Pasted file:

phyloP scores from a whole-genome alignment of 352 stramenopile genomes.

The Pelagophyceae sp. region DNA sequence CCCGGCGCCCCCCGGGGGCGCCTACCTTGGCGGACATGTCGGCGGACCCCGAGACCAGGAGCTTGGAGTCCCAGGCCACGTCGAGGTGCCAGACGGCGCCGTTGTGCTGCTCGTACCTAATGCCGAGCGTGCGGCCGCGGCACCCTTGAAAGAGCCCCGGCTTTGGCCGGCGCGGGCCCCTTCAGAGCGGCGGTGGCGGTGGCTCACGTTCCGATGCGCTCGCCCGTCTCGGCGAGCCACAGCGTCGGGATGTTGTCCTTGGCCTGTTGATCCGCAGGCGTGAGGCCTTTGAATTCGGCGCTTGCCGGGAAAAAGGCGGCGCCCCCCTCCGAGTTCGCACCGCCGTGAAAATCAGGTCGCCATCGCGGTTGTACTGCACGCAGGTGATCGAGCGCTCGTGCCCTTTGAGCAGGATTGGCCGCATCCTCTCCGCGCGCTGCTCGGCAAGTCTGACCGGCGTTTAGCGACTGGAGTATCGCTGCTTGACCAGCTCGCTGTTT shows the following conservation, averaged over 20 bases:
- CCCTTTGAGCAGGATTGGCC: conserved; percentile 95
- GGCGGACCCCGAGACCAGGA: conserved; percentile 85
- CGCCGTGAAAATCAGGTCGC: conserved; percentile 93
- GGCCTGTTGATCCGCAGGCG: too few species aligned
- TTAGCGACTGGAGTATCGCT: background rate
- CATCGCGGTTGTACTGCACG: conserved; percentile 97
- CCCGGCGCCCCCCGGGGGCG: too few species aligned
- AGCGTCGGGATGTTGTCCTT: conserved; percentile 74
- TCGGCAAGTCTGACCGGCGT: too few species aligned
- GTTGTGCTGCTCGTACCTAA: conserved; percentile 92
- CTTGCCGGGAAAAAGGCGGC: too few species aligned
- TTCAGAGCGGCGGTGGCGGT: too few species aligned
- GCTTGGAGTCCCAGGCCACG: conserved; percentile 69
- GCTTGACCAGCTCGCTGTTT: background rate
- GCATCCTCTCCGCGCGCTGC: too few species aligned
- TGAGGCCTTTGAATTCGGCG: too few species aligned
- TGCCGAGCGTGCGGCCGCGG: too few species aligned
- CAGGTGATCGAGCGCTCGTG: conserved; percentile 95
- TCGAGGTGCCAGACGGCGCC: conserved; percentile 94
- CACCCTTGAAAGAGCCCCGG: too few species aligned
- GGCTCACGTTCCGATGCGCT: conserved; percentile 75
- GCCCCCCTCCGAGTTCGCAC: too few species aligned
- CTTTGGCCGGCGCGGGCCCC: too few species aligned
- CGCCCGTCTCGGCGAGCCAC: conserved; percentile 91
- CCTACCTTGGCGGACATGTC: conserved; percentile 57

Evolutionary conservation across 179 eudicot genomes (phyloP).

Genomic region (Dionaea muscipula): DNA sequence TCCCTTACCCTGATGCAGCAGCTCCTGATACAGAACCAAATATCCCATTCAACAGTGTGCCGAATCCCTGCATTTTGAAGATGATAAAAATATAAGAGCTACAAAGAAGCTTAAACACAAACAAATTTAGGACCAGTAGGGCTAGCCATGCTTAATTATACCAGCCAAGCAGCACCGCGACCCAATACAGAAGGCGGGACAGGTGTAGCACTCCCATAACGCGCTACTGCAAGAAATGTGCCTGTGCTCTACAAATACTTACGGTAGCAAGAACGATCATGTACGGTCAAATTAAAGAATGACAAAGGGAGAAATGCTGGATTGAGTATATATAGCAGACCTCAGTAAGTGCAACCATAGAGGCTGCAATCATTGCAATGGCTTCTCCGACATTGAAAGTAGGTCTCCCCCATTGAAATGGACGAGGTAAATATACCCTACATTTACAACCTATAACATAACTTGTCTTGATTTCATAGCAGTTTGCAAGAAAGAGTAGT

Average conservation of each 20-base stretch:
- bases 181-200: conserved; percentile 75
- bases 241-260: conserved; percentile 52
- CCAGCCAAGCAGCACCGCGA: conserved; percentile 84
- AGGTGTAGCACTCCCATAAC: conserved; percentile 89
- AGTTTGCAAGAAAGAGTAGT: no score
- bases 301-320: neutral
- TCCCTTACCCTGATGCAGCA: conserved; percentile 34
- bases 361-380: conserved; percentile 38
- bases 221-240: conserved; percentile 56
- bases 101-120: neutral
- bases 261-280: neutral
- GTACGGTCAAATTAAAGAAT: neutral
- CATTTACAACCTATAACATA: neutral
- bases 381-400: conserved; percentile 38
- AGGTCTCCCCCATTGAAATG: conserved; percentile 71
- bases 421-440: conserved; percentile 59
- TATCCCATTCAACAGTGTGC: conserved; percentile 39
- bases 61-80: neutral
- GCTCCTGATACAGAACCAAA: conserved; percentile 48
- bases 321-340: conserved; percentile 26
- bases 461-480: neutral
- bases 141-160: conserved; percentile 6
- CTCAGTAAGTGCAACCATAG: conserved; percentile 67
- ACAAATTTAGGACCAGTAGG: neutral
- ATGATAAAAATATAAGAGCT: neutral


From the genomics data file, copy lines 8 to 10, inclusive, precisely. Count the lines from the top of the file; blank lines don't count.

- CATCGCGGTTGTACTGCACG: conserved; percentile 97
- CCCGGCGCCCCCCGGGGGCG: too few species aligned
- AGCGTCGGGATGTTGTCCTT: conserved; percentile 74